Align the center seams of the two halves, as well as the seams at the edge of the block center.  Sew the halves together with a scant 1/4 inch seam allowance.  Trim the block to 12.5 inches.

Then, go make some more.  Because the beauty in this block is in how it comes together with its friends.  I only made two blocks since they were for a bee, but you can see how the spider web shape begins to appear where the blocks meet.

Mothers Day Mug Rugs

With now plan for Mothers Day, I suddenly had a stroke of brilliance (in my humble opinion) and decided to make quilted mug rugs for my mother and mother-in-law.

“What,” my husband asked, “is a mug rug?”

It’s a rug for your mug, obviously.  Ha!  Okay, think small placemat or large coaster.  It’s a pop of fun and color for your table large enough for your mug of coffee/tea/hot chocolate/vodka (just kidding) and a little snack (or a big pile of chocolate chips) to go along with it.

I used the scraps leftover from the rainbow double staircase baby quilt I’m working on.  This one has a rail fence design and random zig zag quilting.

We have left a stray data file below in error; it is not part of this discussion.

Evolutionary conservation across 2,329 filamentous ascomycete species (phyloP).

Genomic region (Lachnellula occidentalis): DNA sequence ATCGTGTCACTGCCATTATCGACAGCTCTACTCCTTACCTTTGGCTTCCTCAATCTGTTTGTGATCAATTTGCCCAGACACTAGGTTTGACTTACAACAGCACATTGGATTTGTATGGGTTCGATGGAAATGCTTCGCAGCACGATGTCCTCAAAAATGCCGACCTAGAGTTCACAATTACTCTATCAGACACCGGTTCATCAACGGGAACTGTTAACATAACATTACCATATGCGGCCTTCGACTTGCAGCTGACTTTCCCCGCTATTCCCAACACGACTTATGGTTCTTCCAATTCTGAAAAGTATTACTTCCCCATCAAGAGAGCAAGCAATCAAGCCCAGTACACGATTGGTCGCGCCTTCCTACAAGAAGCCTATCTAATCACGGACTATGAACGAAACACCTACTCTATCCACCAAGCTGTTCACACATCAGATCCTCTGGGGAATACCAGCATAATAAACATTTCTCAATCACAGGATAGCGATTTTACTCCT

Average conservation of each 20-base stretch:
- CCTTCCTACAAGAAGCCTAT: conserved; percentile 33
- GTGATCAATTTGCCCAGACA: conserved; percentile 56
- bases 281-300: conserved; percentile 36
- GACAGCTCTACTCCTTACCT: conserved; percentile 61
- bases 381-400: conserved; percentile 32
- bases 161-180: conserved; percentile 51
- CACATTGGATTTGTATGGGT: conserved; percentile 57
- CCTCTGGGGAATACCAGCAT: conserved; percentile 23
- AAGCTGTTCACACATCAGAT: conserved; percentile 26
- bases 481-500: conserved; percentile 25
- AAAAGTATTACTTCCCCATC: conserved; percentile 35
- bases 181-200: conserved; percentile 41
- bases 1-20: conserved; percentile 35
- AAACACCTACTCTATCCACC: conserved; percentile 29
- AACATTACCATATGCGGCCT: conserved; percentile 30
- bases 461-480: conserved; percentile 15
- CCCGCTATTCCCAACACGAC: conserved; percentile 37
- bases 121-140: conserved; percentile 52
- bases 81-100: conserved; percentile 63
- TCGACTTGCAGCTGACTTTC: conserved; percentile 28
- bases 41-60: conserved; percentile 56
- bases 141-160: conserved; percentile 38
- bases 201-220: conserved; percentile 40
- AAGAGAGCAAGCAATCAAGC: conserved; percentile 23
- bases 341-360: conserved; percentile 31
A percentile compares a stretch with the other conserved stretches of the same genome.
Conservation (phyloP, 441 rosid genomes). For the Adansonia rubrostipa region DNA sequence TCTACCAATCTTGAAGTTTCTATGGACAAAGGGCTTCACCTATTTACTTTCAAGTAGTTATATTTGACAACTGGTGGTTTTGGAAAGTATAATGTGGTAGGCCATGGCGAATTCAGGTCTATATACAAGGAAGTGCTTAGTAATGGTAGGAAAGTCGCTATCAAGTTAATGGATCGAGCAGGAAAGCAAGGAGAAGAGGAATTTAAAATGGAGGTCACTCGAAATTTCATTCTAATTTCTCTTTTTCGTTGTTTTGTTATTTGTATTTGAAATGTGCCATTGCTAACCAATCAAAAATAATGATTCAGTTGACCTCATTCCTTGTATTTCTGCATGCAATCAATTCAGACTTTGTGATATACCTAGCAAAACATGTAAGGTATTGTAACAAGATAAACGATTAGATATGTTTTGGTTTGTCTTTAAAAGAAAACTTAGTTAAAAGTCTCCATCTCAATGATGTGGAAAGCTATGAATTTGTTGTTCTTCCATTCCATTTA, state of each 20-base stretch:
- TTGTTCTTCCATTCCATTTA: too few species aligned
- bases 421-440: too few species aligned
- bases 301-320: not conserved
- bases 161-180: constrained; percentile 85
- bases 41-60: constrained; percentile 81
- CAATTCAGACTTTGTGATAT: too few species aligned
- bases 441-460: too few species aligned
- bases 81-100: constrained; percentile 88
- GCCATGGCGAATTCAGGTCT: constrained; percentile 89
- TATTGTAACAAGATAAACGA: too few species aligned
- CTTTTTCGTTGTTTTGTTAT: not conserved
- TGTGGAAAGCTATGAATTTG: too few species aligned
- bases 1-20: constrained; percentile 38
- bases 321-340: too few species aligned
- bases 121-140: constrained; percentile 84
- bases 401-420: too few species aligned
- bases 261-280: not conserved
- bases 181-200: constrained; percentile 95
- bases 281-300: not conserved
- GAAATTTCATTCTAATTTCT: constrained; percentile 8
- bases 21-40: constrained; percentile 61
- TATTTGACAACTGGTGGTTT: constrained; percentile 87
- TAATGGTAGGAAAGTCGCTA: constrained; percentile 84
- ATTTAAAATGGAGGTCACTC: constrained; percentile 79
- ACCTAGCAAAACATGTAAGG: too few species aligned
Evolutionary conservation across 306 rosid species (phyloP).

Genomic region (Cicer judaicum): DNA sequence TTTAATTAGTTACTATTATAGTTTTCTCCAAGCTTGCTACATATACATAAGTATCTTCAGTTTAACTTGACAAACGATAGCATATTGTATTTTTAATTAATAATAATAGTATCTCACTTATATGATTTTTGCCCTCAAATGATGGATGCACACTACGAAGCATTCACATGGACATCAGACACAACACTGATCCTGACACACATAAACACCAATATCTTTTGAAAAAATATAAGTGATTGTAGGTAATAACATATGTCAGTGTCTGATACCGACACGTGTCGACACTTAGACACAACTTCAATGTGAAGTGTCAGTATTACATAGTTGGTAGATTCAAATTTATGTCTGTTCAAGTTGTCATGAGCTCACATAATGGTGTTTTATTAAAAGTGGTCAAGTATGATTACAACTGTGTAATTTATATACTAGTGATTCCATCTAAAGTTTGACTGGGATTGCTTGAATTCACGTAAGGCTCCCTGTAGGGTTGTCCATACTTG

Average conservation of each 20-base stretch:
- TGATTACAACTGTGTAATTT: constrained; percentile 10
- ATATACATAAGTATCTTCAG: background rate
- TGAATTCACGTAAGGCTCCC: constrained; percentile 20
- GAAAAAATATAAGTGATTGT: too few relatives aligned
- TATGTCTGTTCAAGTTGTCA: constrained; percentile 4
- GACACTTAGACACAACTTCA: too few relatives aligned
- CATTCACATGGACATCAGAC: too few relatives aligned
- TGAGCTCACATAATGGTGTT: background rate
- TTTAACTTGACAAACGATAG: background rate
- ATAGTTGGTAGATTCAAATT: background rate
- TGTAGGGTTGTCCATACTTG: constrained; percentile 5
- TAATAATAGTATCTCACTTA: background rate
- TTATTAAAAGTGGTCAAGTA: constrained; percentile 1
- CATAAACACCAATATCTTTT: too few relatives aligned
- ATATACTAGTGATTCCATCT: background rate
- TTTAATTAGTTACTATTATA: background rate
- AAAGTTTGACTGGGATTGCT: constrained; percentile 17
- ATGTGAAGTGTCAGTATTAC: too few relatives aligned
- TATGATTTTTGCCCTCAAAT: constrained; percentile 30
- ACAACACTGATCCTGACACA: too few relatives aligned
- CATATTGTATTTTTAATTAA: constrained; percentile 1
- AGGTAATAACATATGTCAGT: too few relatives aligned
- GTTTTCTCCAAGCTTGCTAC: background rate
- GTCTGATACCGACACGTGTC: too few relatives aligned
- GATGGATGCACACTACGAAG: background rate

The other one has two little wonky stars.  I kind of wish I had used white for the center of the stars as well to make them show up a little better, but I still love them as a more subtle design element.

I tried some free motion loops for the quilting on this one and learned (well, I already knew) and my free motion quilting really needs some work.  Wow.  The quilting is not terrible by any means, but it’s certainly not great, either.  I think I should do some more little projects like this to practice!

I raided my scrap bin for the back and binding and sent them off in the mail not quite in time for Mothers Day.

Quilt block for the librarian

Just as a botanist/quilter such as myself should have a tree quilt, it stands that a librarian/quilter should have a bookcase quilt.  Manda realized this and requested bookcase blocks from her hive members in Bee a {modern} swapper.  I’m not in Manda’s hive, however, she posted a thread requesting a one-for-one exchange.  So, I make her a bookcase block, she makes me a tree block.  Win-win.

While I thought I had measured correctly, I was wrong.  Boo hoo.  I added a strip of the background fabric to the top to compensate.

The books are various sizes and styles, made from my scrap bin, so this was nice scrap buster project.  The book on the left and the one on the right were once pants.  How’s that for up-cycling?!

This particular shelf of the bookcase is decorated with a flower vase that has two flower with disproportionately skinny stems.  Call it “creative license.”  A little wonder under and they were ready to go!  Perhaps I should have picked some flowers with fewer petals to go ’round, but they did turn out well.